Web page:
This is a mosaic of images from the navigation cameras on the NASA Curiosity rover showing 'halos' of lighter-toned bedrock around fractures. These halos comprise high concentrations of silica and indicate liquid groundwater flowed through the rocks in Gale crater longer than previously believed. NASA/JPL-Caltech

NASA’s Curiosity rover has been exploring Gale Crater on Mars since the early hours of Aug. 6, 2012. Among the many scientific discoveries it has made during its mission to search for the possibility of existence of life on the red planet, the latest one extends the time frame in which life as we know it could have existed on our neighboring planet.

A paper published Tuesday in the Journal Geophysical Research Letters describes “halos” in Gale Crater, which are bedrocks with high concentration of silica and lighter-toned than the fractures within the crater which they surround. That is an indication of the fact Mars had liquid water for much longer than believed earlier.

“The concentration of silica is very high at the centerlines of these halos. What we’re seeing is that silica appears to have migrated between very old sedimentary bedrock and into younger overlying rocks. What this finding tells us is that, even when the lake eventually evaporated, substantial amounts of groundwater were present for much longer than we previously thought — thus further expanding the window for when life might have existed on Mars,” Jens Frydenvang, a scientist at Los Alamos National Laboratory and the University of Copenhagen, who was lead author of the paper, explained in a statement issued Tuesday by the Department of Energy’s laboratory.

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During the over 1,700 Martian days Curiosity has spent on Mars, it has traveled more than 16 kilometers (10 miles), from the bottom of Gale Crater — which was once filled with a lake — to some way up Mount Sharp that sits in the center of the crater. The halos with heightened silica concentration were found about 20 to 30 meters (67 to 100 feet) above a rocky layer of ancient lake sediments, which also had high silica content.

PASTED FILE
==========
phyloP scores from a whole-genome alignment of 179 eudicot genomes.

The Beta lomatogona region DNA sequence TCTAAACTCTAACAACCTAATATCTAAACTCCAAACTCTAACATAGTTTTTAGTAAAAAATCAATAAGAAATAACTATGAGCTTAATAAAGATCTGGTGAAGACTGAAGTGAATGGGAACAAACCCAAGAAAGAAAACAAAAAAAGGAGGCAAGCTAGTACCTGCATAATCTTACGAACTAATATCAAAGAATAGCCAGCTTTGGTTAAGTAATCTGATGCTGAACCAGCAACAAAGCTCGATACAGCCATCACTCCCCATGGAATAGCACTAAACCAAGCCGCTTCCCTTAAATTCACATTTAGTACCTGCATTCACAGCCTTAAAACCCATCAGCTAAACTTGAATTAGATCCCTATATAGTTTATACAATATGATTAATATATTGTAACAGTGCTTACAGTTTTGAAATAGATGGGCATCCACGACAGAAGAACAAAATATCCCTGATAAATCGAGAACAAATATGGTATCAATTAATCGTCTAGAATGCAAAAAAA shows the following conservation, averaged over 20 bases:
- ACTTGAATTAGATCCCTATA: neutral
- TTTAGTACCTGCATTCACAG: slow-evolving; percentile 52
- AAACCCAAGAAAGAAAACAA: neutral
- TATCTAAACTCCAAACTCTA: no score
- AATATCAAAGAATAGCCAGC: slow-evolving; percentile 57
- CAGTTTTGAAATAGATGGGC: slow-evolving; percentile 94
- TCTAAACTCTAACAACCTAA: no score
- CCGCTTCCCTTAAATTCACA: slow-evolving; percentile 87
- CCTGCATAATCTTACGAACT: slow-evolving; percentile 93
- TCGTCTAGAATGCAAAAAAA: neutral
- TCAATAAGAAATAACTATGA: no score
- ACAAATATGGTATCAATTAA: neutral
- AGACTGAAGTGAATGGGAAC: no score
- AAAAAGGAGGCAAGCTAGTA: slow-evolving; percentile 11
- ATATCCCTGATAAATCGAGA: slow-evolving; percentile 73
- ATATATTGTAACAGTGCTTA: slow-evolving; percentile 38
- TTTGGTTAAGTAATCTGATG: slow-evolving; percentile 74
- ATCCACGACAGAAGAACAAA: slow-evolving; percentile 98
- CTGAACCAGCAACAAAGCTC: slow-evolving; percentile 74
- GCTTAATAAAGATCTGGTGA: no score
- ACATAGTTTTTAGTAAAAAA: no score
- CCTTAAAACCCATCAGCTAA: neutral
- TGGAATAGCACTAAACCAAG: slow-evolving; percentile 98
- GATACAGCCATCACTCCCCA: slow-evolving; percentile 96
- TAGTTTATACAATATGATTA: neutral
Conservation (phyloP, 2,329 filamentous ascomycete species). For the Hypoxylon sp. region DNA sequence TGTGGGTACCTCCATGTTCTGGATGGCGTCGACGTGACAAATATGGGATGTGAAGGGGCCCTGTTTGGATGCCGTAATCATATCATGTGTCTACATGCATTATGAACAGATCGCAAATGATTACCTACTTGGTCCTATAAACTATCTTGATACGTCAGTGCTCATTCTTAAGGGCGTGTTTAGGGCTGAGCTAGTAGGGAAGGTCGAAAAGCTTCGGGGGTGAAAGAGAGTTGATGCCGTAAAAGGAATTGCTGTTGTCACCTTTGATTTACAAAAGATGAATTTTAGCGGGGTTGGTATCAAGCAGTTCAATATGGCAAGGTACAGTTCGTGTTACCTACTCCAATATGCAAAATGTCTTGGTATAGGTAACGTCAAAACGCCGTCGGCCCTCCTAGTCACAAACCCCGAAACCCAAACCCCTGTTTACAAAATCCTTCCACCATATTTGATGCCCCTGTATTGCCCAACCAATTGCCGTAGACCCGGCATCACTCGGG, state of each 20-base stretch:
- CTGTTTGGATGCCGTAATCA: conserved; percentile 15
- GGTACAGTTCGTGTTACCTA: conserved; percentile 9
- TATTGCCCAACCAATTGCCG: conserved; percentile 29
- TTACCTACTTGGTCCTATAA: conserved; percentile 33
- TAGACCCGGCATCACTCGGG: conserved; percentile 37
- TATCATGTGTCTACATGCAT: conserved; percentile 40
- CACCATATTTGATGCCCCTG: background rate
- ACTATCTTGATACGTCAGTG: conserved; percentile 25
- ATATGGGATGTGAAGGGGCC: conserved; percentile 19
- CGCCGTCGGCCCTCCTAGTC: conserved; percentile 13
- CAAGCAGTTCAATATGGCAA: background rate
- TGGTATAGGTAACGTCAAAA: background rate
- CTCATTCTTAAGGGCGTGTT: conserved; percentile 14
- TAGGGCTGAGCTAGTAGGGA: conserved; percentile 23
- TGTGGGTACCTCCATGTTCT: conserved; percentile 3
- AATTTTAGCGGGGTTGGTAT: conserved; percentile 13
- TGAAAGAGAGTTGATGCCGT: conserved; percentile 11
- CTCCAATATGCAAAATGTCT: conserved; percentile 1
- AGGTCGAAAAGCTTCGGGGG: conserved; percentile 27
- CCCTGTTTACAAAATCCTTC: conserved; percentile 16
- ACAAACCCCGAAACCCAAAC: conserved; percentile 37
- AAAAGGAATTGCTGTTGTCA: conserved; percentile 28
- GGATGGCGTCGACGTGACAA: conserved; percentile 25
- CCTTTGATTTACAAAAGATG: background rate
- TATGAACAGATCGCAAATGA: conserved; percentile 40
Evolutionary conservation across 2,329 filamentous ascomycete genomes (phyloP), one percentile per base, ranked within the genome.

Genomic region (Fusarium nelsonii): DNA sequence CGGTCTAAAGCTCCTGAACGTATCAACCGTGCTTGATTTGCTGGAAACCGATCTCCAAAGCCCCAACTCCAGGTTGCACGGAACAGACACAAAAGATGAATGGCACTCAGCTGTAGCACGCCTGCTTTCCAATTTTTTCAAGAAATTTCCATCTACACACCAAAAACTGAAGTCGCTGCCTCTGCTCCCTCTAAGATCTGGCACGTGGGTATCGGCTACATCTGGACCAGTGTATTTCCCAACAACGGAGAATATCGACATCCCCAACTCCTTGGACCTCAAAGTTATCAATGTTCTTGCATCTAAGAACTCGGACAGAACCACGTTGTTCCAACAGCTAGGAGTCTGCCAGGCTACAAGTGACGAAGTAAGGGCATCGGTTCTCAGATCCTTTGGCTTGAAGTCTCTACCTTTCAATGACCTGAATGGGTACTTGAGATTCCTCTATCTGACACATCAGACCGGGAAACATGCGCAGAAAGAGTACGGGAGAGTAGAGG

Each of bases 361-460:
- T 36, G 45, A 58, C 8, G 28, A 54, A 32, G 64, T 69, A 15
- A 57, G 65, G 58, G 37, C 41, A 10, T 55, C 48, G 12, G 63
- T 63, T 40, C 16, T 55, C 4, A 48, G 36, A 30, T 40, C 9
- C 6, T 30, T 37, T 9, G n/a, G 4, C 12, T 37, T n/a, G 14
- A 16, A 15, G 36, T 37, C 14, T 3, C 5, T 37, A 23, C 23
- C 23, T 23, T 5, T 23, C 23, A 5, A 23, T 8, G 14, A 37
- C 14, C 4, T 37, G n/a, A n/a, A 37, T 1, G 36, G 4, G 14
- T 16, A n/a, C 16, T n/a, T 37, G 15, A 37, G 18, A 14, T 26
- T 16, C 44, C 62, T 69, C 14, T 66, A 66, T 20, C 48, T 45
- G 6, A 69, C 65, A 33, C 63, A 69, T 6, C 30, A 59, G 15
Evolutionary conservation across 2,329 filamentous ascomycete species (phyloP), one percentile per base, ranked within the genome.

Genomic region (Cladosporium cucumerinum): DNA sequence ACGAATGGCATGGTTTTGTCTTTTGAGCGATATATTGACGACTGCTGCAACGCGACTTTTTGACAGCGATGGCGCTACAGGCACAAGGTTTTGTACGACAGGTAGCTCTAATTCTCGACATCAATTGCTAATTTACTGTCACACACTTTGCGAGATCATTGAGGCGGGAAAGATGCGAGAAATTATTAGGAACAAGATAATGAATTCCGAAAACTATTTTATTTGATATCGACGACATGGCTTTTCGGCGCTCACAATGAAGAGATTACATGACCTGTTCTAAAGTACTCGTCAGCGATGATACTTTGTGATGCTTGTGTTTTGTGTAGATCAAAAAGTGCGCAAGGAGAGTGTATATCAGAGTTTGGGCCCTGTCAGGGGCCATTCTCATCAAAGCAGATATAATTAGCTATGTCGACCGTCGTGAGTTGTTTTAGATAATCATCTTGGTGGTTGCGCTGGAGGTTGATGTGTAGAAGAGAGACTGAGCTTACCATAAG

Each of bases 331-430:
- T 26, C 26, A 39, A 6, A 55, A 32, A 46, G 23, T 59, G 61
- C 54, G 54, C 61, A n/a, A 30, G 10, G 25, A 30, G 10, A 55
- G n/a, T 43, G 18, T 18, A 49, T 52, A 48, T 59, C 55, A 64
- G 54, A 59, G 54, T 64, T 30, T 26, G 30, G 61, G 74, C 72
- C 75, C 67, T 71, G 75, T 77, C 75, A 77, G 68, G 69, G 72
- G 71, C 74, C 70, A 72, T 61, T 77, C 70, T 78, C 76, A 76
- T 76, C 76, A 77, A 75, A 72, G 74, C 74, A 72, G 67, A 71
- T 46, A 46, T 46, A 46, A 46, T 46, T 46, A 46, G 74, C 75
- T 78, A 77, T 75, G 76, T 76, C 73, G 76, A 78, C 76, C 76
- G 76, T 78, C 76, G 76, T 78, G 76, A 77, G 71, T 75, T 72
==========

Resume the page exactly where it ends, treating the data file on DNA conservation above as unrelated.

“This tells us that the silica found in halos in younger rocks close by was likely remobilized from the old sedimentary rocks by water flowing through the fractures,” Frydenvang said in the statement.

Some of the rocks with halos probably started out as dunes, deposited in their place by wind. However, those dunes could only have formed after the lake had dried up. The presence of halos — which required flowing water — in rocks that formed after the drying of the lake indicates the presence of flowing groundwater for longer than previously believed.

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The laser-shooting Chemistry and Camera instrument aboard Curiosity was used to analyze the halos. ChemCam, as the instrument is referred to, was developed at the Los Alamos lab, in collaboration with French space agency, Centre National d'études Spatiales.

Gale Crater, which is almost 100 miles across and about 3.5 to 3.8 billion years old, formed when a meteor hit Mars in its early history. Mount Sharp that is at the center of the crater rises to a height of about 5.5 kilometers, somewhat shorter than Denali, which is almost 6.2 kilometers tall.